You will recall that the New Zealand Meatworkers’ Union has been for years hiding millions of dollars of income and spending from the required public scrutiny by only revealing the capitation fees paid to the union head office and keeping the monies in four unregistered and unincorporated branches (Hidesight, August 24).
I had previously thought that was the only issue. I was wrong. It just got way more interesting.
But first let’s cover off the required public disclosure of the spending and income.
The Registrar of Incorporated Societies, Neville Harris, wrote to me last week to say he has “confirmed to the union that I require the filing of compliant financial statements for, initially, the 2011 financial year and subsequently the 2006 to 2010 financial years”.
The registrar is expecting the first of the financial statements to be filed by October 12, 2012.
The registrar included in his letter interesting documents under the Official Information Act. They show the Meatworkers’ Union strenuously resisted the statutory requirement to disclose their income and spending.
The back and forth between the registrar and the union has been quite extraordinary. It’s clear that October 12 is looming as quite a showdown. My money is on the registrar.
But the documents reveal a much bigger problem with the Meatworkers’ Union than I had ever contemplated.
It turns out the muscle end of the Meatworkers’ Union is not a union at all, that the meatworkers can’t lawfully exercise any of the powers and privileges of a union, and that the meatworkers are acting outside of the law whenever they do so.
The senior accountant in the Registrar’s Office explains: On April 19 he wrote to the national secretary of the Meatworkers’ Union, David Eastlake, saying, “The problem is that it is the incorporated society that is the sole legal entity – the branches are just that, branches of the incorporated society – the branches are not legal entities.”
That’s clear: the branches are not legal entities.
But it’s the branches that do all the union business. I have a February 10 letter by the principal of Beck and Associates, which audits the national office accounts. The letter explains that, “The national office does not have members. Individuals sign a form and in practice become members of their relevant branch.”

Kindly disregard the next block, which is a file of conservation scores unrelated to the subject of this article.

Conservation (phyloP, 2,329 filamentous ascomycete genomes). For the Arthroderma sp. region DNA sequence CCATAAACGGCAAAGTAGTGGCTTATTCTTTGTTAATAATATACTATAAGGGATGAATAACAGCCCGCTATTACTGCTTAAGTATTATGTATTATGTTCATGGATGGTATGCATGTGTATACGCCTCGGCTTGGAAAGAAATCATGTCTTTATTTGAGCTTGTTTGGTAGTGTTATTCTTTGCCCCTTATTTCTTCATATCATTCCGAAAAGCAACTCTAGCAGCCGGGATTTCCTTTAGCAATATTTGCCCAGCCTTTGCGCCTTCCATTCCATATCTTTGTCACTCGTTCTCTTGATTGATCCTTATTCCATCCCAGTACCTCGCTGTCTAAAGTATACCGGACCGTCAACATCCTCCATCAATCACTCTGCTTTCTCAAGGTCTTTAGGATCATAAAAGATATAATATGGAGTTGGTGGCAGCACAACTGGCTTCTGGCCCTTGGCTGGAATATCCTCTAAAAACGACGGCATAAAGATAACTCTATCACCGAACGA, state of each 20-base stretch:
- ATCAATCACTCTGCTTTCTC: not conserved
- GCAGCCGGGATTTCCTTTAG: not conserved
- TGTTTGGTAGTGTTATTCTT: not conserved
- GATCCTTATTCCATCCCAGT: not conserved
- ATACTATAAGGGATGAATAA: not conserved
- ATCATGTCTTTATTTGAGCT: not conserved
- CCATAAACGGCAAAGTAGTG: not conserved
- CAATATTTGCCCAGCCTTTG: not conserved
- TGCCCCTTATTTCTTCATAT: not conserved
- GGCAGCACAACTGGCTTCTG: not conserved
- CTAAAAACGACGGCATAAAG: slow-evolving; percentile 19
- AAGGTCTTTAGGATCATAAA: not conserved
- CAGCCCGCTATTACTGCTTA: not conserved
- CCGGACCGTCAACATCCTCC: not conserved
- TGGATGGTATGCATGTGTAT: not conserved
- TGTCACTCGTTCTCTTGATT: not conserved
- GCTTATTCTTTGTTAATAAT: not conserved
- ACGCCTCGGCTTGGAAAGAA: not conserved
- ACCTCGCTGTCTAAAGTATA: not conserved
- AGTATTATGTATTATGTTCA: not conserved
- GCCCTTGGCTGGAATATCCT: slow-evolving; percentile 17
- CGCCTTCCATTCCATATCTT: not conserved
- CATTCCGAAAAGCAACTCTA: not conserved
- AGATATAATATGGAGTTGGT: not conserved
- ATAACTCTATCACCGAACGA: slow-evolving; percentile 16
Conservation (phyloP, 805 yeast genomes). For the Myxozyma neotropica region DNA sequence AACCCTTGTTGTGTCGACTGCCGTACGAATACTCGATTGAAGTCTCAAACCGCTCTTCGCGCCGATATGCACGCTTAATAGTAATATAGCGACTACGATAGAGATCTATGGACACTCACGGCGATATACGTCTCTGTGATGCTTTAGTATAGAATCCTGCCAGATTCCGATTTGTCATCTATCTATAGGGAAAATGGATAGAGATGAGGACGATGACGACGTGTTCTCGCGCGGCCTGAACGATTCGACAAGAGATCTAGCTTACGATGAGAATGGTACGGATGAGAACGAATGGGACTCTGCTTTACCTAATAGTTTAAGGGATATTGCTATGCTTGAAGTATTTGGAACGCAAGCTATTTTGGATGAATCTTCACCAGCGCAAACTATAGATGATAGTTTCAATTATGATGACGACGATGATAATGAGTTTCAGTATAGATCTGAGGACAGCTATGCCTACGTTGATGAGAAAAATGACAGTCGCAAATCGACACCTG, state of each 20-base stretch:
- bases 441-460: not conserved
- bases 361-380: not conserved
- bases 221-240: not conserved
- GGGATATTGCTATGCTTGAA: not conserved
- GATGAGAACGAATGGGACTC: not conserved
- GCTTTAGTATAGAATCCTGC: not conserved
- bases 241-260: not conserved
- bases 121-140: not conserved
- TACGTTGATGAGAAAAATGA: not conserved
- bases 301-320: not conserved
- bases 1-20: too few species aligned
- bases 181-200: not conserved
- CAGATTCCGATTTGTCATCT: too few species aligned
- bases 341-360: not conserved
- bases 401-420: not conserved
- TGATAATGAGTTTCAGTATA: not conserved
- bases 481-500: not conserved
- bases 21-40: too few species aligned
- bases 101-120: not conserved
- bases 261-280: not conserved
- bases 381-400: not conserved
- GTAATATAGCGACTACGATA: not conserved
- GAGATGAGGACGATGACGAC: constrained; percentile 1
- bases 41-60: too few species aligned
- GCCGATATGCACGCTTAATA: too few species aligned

Further, “Employee union subscriptions in fact go directly to the relevant branch bank account, not the national body.” The branches are entirely “autonomous.” And, “The national secretary, Mr David Eastlake confirms the above points.”
The national office itself has no members. That’s according to the union itself and its auditors. But a registered union must be an incorporated society and an incorporated society must have 15 members.
The union itself has problems. By its own admission, it can’t be an incorporated society and it can’t be a union.
But the branches are in worse shape. The branches that do all the union business are not legal entities and are certainly not unions. That’s according to the registrar’s office.
But the Meatworkers’ Union admits it is the branches that are exercising all the powers and privileges of a union. They have no lawful authority to be doing so.
This is big stuff. Employers should be asking under what legal authority the meatworkers are undertaking collective bargaining, accessing the workplace, requiring companies to allow employees to attend union meetings, requiring union fees to be deducted from employees’ pay, and so on.
Because, according to the registrar’s office, employers are not dealing with a legal entity, let alone a registered union.
This article is tagged with the following keywords. Find out more about MyNBR Tags
Most listened to
- Sunday Business Episode 34 featuring Hayden Cox
- Matthew Hooton on what a National win in Mt Roskill could mean for Labour
- Tim Hunter on Sky's awkward Chinese problem
- Paul Goldsmith's attempt at insolvency law reform has been hijacked by a 'basked of deplorables' says Damien Grant
- Business Week in Review with Grant Walker & Andrew Patterson